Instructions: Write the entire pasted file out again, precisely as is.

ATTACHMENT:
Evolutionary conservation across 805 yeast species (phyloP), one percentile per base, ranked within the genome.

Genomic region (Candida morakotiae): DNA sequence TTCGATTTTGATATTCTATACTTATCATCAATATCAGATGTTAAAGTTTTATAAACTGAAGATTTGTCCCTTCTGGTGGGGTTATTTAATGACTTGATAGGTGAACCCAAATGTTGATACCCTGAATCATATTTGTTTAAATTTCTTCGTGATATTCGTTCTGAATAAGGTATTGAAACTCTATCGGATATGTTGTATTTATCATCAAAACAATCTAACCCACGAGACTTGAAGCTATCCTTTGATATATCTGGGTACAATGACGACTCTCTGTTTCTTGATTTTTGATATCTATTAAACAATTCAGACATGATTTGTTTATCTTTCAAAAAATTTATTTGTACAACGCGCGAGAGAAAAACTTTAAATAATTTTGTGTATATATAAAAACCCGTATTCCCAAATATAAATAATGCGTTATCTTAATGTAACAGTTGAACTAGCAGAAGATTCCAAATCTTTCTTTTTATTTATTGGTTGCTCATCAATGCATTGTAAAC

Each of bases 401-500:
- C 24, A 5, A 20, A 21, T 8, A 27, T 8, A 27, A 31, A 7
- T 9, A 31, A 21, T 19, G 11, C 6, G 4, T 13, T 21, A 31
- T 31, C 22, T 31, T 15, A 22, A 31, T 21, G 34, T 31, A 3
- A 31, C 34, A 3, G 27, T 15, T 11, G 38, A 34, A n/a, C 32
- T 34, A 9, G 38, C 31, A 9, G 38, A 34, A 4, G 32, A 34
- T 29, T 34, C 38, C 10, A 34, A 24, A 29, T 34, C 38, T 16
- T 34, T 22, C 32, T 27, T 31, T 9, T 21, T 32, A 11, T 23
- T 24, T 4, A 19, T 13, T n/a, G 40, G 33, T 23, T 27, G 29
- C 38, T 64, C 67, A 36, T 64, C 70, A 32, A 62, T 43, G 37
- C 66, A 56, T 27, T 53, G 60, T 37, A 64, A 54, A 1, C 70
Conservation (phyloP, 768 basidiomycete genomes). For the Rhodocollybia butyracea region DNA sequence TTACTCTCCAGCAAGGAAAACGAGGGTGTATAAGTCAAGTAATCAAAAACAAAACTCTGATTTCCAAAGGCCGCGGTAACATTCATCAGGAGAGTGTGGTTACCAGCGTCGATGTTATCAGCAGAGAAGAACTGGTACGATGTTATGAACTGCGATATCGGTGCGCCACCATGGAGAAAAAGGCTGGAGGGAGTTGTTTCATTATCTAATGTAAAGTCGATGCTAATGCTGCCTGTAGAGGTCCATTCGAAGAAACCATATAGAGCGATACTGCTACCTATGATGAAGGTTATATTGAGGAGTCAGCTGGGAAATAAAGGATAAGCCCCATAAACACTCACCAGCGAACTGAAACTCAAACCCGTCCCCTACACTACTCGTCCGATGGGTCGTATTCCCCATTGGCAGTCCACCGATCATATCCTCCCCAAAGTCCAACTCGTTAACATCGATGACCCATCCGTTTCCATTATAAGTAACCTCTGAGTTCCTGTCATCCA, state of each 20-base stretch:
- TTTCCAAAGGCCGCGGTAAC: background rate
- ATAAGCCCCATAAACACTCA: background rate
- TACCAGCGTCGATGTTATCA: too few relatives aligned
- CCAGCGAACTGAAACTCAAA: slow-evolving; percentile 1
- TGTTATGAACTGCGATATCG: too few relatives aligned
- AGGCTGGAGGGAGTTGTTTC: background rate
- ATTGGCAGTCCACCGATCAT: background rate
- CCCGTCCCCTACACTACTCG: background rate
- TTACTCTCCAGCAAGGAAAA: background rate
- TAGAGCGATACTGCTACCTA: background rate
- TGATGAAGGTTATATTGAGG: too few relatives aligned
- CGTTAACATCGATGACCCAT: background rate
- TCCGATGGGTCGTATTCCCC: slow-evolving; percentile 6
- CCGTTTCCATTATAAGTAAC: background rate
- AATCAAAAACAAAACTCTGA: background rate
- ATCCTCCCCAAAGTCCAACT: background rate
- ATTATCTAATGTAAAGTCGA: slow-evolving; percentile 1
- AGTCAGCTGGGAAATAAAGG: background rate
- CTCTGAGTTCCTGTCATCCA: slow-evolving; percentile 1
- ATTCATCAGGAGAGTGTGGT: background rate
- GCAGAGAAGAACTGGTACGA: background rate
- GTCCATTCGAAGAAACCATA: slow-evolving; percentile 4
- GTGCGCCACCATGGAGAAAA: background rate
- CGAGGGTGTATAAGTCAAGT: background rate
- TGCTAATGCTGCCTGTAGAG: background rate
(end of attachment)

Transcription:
Evolutionary conservation across 805 yeast species (phyloP), one percentile per base, ranked within the genome.

Genomic region (Candida morakotiae): DNA sequence TTCGATTTTGATATTCTATACTTATCATCAATATCAGATGTTAAAGTTTTATAAACTGAAGATTTGTCCCTTCTGGTGGGGTTATTTAATGACTTGATAGGTGAACCCAAATGTTGATACCCTGAATCATATTTGTTTAAATTTCTTCGTGATATTCGTTCTGAATAAGGTATTGAAACTCTATCGGATATGTTGTATTTATCATCAAAACAATCTAACCCACGAGACTTGAAGCTATCCTTTGATATATCTGGGTACAATGACGACTCTCTGTTTCTTGATTTTTGATATCTATTAAACAATTCAGACATGATTTGTTTATCTTTCAAAAAATTTATTTGTACAACGCGCGAGAGAAAAACTTTAAATAATTTTGTGTATATATAAAAACCCGTATTCCCAAATATAAATAATGCGTTATCTTAATGTAACAGTTGAACTAGCAGAAGATTCCAAATCTTTCTTTTTATTTATTGGTTGCTCATCAATGCATTGTAAAC

Each of bases 401-500:
- C 24, A 5, A 20, A 21, T 8, A 27, T 8, A 27, A 31, A 7
- T 9, A 31, A 21, T 19, G 11, C 6, G 4, T 13, T 21, A 31
- T 31, C 22, T 31, T 15, A 22, A 31, T 21, G 34, T 31, A 3
- A 31, C 34, A 3, G 27, T 15, T 11, G 38, A 34, A n/a, C 32
- T 34, A 9, G 38, C 31, A 9, G 38, A 34, A 4, G 32, A 34
- T 29, T 34, C 38, C 10, A 34, A 24, A 29, T 34, C 38, T 16
- T 34, T 22, C 32, T 27, T 31, T 9, T 21, T 32, A 11, T 23
- T 24, T 4, A 19, T 13, T n/a, G 40, G 33, T 23, T 27, G 29
- C 38, T 64, C 67, A 36, T 64, C 70, A 32, A 62, T 43, G 37
- C 66, A 56, T 27, T 53, G 60, T 37, A 64, A 54, A 1, C 70
Conservation (phyloP, 768 basidiomycete genomes). For the Rhodocollybia butyracea region DNA sequence TTACTCTCCAGCAAGGAAAACGAGGGTGTATAAGTCAAGTAATCAAAAACAAAACTCTGATTTCCAAAGGCCGCGGTAACATTCATCAGGAGAGTGTGGTTACCAGCGTCGATGTTATCAGCAGAGAAGAACTGGTACGATGTTATGAACTGCGATATCGGTGCGCCACCATGGAGAAAAAGGCTGGAGGGAGTTGTTTCATTATCTAATGTAAAGTCGATGCTAATGCTGCCTGTAGAGGTCCATTCGAAGAAACCATATAGAGCGATACTGCTACCTATGATGAAGGTTATATTGAGGAGTCAGCTGGGAAATAAAGGATAAGCCCCATAAACACTCACCAGCGAACTGAAACTCAAACCCGTCCCCTACACTACTCGTCCGATGGGTCGTATTCCCCATTGGCAGTCCACCGATCATATCCTCCCCAAAGTCCAACTCGTTAACATCGATGACCCATCCGTTTCCATTATAAGTAACCTCTGAGTTCCTGTCATCCA, state of each 20-base stretch:
- TTTCCAAAGGCCGCGGTAAC: background rate
- ATAAGCCCCATAAACACTCA: background rate
- TACCAGCGTCGATGTTATCA: too few relatives aligned
- CCAGCGAACTGAAACTCAAA: slow-evolving; percentile 1
- TGTTATGAACTGCGATATCG: too few relatives aligned
- AGGCTGGAGGGAGTTGTTTC: background rate
- ATTGGCAGTCCACCGATCAT: background rate
- CCCGTCCCCTACACTACTCG: background rate
- TTACTCTCCAGCAAGGAAAA: background rate
- TAGAGCGATACTGCTACCTA: background rate
- TGATGAAGGTTATATTGAGG: too few relatives aligned
- CGTTAACATCGATGACCCAT: background rate
- TCCGATGGGTCGTATTCCCC: slow-evolving; percentile 6
- CCGTTTCCATTATAAGTAAC: background rate
- AATCAAAAACAAAACTCTGA: background rate
- ATCCTCCCCAAAGTCCAACT: background rate
- ATTATCTAATGTAAAGTCGA: slow-evolving; percentile 1
- AGTCAGCTGGGAAATAAAGG: background rate
- CTCTGAGTTCCTGTCATCCA: slow-evolving; percentile 1
- ATTCATCAGGAGAGTGTGGT: background rate
- GCAGAGAAGAACTGGTACGA: background rate
- GTCCATTCGAAGAAACCATA: slow-evolving; percentile 4
- GTGCGCCACCATGGAGAAAA: background rate
- CGAGGGTGTATAAGTCAAGT: background rate
- TGCTAATGCTGCCTGTAGAG: background rate